Sunday, November 18, 2012

The long awaited Brewbakers. The bottom three are sodas, the leftermost of which is an alright rootbeer. Not enough sassafras, and a bit too sweet. Then again, my taste buds do better with dry stuff. Pale number something is alright, pale number something else is good. IPA is good, very piney, very nice bitterness to it (not often seen recently), dankish hop aroma. Good enough to buy a growler, and some great pizza. If anyone happens to be in Visalia, CA, USA, stop by, and you'll be happy you did.

And once again prices amaze me. There are so many beers I have neglected to try because the brewer and distributor and retailer see fit to charge between seven and fifteen dollars for a bomber. That's horse shit. Fucking horse shit. Thoughts...ready, go!

Tuesday, October 9, 2012

Session Beer!

I've been secretly touting the virtues of session beer for a long time, as well as occasionally discussing what exactly constitutes a session beer. The best definition I've found is contextual, in that a session beer is one that you, the drinker, can consume multiple volumes of within a drinking session without becoming drunk, or even heavily buzzed. This depends on a person's alcohol tolerance, thus the context.

Why do I like the idea of session beers? Because it's a little annoying when I have two or three beers and find my eyes getting squinty and my legs a bit wobbly. Granted, there are many pale ales available on the market that sit at a reasonable alcohol percentage, but many lack the characteristics I enjoy in my beers, specifically the hop presence of many IPAs. So, in essence, I've been searching for a session IPA, which is a bit hard to find. However, I may have come very close. Tap It Brewing's American Standard Ale sits around 5% abv, and has loads of fresh hop aromas, with some nice citrus on the tongue to back it up. A very light body and low bitterness make it easily drinkable, as well as accessible for those not interested in hop bombs.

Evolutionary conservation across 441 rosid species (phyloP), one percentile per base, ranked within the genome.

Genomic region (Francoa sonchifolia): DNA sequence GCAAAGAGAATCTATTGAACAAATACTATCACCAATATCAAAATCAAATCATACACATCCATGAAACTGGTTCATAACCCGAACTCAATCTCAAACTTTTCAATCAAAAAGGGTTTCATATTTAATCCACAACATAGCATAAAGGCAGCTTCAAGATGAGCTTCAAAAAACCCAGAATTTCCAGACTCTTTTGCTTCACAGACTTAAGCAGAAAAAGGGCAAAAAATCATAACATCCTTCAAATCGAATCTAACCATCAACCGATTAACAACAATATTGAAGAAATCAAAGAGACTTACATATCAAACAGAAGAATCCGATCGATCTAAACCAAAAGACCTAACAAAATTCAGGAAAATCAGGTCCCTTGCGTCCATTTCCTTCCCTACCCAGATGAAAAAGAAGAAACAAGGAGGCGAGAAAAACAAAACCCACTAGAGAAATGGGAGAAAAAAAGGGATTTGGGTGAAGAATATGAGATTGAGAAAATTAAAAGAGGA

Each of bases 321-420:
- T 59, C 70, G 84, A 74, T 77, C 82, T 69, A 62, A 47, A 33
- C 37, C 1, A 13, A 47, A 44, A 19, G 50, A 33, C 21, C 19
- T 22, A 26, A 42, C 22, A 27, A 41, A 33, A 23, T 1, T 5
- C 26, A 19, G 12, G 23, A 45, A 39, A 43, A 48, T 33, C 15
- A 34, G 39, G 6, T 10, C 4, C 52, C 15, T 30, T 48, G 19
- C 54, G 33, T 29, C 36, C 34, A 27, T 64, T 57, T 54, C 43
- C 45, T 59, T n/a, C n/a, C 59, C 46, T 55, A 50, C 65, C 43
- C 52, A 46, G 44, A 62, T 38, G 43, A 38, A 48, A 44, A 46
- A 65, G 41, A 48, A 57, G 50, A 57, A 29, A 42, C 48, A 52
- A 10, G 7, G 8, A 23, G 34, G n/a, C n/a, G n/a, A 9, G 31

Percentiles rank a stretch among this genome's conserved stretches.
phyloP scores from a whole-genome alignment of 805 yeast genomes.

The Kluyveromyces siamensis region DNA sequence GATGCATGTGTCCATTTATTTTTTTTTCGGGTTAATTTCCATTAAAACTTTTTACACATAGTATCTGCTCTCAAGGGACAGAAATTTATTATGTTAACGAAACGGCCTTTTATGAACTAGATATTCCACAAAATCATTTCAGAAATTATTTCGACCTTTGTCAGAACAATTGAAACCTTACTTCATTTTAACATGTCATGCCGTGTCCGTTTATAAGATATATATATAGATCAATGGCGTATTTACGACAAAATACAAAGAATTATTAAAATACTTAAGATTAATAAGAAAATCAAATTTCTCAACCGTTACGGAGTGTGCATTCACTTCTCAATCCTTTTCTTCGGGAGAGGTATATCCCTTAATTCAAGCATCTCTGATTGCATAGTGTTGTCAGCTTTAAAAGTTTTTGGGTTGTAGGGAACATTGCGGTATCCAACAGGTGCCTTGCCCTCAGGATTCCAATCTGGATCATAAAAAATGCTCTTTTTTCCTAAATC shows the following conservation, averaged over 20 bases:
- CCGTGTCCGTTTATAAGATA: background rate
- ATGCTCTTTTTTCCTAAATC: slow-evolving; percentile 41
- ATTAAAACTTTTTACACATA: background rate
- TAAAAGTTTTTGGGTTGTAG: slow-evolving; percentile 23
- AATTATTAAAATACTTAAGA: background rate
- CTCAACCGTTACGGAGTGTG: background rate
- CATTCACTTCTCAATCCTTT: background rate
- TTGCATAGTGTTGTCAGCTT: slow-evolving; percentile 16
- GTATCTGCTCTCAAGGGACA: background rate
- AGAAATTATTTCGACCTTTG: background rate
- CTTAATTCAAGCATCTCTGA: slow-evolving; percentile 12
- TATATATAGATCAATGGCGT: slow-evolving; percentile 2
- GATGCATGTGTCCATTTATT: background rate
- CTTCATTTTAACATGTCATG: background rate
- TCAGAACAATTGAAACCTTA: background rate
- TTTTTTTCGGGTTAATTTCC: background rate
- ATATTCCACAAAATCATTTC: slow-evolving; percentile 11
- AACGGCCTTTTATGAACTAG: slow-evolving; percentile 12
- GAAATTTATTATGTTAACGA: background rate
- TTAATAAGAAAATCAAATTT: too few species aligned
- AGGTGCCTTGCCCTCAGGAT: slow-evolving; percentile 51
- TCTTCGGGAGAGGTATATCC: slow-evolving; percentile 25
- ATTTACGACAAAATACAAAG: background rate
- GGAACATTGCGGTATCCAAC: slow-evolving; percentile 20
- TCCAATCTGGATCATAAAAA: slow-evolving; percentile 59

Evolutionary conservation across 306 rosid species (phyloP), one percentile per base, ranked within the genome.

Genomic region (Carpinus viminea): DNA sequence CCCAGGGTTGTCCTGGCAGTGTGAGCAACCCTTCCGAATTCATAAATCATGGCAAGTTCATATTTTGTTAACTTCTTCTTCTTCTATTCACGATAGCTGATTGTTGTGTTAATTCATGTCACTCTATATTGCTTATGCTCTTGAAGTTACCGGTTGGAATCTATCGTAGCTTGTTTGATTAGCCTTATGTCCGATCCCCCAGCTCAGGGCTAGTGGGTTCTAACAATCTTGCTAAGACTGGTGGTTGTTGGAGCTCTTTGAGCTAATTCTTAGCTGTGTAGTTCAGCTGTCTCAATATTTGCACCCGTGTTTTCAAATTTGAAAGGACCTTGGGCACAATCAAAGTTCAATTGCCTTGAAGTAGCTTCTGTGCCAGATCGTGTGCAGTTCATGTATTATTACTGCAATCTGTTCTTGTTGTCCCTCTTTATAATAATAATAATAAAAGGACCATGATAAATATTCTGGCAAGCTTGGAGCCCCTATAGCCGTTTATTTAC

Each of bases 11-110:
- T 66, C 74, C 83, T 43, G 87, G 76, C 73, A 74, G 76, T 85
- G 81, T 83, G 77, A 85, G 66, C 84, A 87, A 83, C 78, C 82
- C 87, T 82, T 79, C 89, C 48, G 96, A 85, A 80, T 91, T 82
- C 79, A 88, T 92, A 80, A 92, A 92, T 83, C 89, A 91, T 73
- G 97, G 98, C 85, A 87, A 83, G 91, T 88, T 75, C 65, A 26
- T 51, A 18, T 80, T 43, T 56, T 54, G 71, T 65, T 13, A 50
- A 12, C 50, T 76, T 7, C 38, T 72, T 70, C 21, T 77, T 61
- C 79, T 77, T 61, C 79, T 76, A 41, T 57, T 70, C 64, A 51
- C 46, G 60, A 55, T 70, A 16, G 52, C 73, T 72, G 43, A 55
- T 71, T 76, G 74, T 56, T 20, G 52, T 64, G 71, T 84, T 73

Wednesday, August 22, 2012

Saison is up and running!

Hey, what's that? Oh, it's the Saison I just put on tap, no big deal. Except for the fact that I'm damn impressed with myself (for sitting around and doing a whole lotta nothing!). But for reals, here goes: Fruits, like strawberries and fuji apples on the nose (maybe a bit of mango, never enough mango), tempered by a whiff of funk. You know, the funky kind of funk. Transition to a completely different taste, with wheat-bready flavors (despite the lack of wheat) and a bit more of that old-fashioned funk, almost blue cheese without the lactose part. Next throw in the slightest hint of oak. Take all that and finish with a tongue-drying bitterness; spicy, without being piney, earthy might be a better word. And here I thought the over-hopping had, it just shows itself on the latter end.

Oh, yeah, that bottle in the picture above. That's the same Saison that's in the glass, with a few exceptions: I fermented that one with more oak cubes and alongside locally grown cherries, with a Brett addition to finish it off. Only seven of those twelve-ounce bottles for that version, gotta use those sparingly!

On a side note, tried this little baby the other day. Shaddock IPA is Widmer's X-114 IPA brewed with grapefruit peels. Sounds awesome, right? Honestly, I'd rather have X-114, but this will do in a pinch. Very nice, tropical fruits on the nose and tongue, decently bitter, not insanely alcoholic (thank you, Widmer). Try it if you haven't, I think it's been out for a while now.


Tuesday, August 14, 2012

Hop Wallop!

Victory Brewing Co. has seen fit to grace my local Whole Foods with a bit of some Hop Wallop, amongst others. Starts off a little citrusy, moves into a bit of mango, and finishes fairly clean, with just a bit of lingering bitterness on the sides of the tongue. Definitely not a tongue scraper, but it certainly hints at it. I've gotta say, with the given name I expected more of a, well, wallop. No matter, though, this one is worth a try.

On an unrelated note, my brother gave me a Blichmann BeerGun for my belated birthday present. Shit yeah! Bottling straight from the keg is gonna be so much better than bottle carbonating part of a batch.

Tuesday, August 7, 2012

Field Mouse's Farewell

Damn. I could sum this beer up with just that one word. However, I will embellish a few more. Pretty Things Beer and Ale Project has done something great here. Field Mouse's Farewell is called a rustic ale, and aptly so. It reminds me of some "rustic" breads I've had before, with a nice grainy taste to it, likely from the use of barley, oats, wheat, and rye. Very nice spice notes and a bit of an earthy undertone to it. Slightly vegetal nose, not much in the way of bitterness, but not overly sweet by any means. Beautiful take on a Saison, and an inspiration for the next one I'll make. Totally worth the money, though I don't remember what I paid for it. If you have access to it, get it now. It's just real nice.

And, quick update on the brewing front: I've been working on a Saison, a portion of which I separated to ferment with cherries, oak cubes, and lactobacillus. The regular saison also had oak cubes, and both are ready for bottling now. Who's excited? This guy.